Some may respond, “Even though we don’t think there was a literal Adam, we can accept the teaching of Genesis 2 and Romans 5, namely that all human beings have sinned and that through Christ we can be saved. So the basic Biblical teaching is intact, even if we do not accept the historicity of the story of Adam and Eve.” I think that assertion is too simplistic.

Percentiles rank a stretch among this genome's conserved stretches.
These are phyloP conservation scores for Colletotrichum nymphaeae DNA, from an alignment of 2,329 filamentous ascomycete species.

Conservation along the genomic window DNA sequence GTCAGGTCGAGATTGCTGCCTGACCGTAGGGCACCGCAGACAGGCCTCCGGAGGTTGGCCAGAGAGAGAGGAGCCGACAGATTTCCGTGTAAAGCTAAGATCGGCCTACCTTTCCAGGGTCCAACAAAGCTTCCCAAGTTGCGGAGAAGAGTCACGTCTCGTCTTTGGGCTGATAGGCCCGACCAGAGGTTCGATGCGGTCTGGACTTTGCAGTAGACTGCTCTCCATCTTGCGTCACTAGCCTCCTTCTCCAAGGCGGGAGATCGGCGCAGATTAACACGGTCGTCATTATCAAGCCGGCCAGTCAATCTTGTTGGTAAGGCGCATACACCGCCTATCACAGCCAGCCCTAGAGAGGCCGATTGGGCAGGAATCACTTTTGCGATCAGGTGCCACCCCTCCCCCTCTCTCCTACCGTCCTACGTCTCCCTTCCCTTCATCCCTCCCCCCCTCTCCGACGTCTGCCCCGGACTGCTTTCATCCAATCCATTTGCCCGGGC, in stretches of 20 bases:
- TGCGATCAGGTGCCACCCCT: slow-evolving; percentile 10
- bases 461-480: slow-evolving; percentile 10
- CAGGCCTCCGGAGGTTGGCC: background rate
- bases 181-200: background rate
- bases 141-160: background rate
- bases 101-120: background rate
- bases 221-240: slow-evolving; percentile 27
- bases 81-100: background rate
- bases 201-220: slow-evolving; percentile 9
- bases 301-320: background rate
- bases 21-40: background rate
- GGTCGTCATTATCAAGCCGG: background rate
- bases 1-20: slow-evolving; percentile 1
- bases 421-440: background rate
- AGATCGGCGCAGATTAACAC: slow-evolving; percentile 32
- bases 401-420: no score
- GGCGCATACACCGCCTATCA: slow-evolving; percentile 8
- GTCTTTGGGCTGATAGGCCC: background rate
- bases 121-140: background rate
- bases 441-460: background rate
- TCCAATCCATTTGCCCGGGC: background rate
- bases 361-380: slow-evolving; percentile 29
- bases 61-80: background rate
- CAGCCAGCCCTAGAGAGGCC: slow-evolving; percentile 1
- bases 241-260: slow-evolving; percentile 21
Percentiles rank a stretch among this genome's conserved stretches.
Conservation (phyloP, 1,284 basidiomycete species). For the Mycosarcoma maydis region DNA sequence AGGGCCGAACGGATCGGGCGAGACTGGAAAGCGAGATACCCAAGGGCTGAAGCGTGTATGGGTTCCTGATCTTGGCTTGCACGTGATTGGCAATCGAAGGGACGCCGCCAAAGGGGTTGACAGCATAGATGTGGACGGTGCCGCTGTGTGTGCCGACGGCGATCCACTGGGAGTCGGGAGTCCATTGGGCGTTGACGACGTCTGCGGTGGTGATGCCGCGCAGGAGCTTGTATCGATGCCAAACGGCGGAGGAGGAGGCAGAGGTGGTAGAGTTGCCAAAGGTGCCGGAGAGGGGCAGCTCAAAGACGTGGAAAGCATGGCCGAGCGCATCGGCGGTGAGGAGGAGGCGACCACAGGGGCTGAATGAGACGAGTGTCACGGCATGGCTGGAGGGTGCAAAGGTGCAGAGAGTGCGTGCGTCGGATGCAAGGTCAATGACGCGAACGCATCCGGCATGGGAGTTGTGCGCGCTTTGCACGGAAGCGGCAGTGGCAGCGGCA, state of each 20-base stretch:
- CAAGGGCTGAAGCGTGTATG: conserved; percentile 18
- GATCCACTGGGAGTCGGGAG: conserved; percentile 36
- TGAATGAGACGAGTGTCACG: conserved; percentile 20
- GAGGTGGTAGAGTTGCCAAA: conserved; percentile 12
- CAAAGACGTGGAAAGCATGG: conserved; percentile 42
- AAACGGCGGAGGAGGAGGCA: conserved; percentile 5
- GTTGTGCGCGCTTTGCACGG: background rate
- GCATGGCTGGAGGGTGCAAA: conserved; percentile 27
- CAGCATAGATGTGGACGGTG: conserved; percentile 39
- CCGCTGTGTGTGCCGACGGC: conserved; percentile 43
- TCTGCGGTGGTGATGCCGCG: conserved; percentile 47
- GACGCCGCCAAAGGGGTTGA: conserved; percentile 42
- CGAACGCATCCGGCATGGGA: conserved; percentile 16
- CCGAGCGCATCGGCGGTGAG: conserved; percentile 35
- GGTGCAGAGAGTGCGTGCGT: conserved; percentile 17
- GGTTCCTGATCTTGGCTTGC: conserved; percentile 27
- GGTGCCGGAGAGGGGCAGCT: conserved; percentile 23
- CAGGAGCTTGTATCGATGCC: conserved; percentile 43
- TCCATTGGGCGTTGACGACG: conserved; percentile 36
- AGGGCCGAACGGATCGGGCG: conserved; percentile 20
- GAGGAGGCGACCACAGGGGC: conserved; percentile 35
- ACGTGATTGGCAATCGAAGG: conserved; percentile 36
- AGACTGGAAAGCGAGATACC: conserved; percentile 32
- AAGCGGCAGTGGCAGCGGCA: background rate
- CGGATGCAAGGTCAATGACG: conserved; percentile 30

The Christian gospel is not good advice, but good news. It is not directions on what we should do to save ourselves but rather an announcement of what has been done to save us. The gospel is that Jesus has done something in history so that, when we are united to him by faith, we get the benefits of his accomplishment, and so we are saved. As a pastor, I often get asked how we can get credit for something that Christ did. The answer does not make much sense to modern people, but it makes perfect sense to ancient people. It is the idea of being in ‘federation’ with someone, in a legal and historical solidarity with a father, or an ancestor, or another family member or a member of your tribe. You are held responsible (or you get credit) for what that other person does. Another way to put it is that you are in a covenant relationship with the person. An example is Achan, whose entire family is punished when he sins (Joshua 7.) The ancient and Biblical understanding is that a person is not ‘what he is’ simply through his personal choices. He becomes ‘what he is’ through his communal and family environment. So if he does a terrible crime—or does a great and noble deed—others who are in federation (or in solidarity, or in covenant with him) are treated as if they had done what he had done.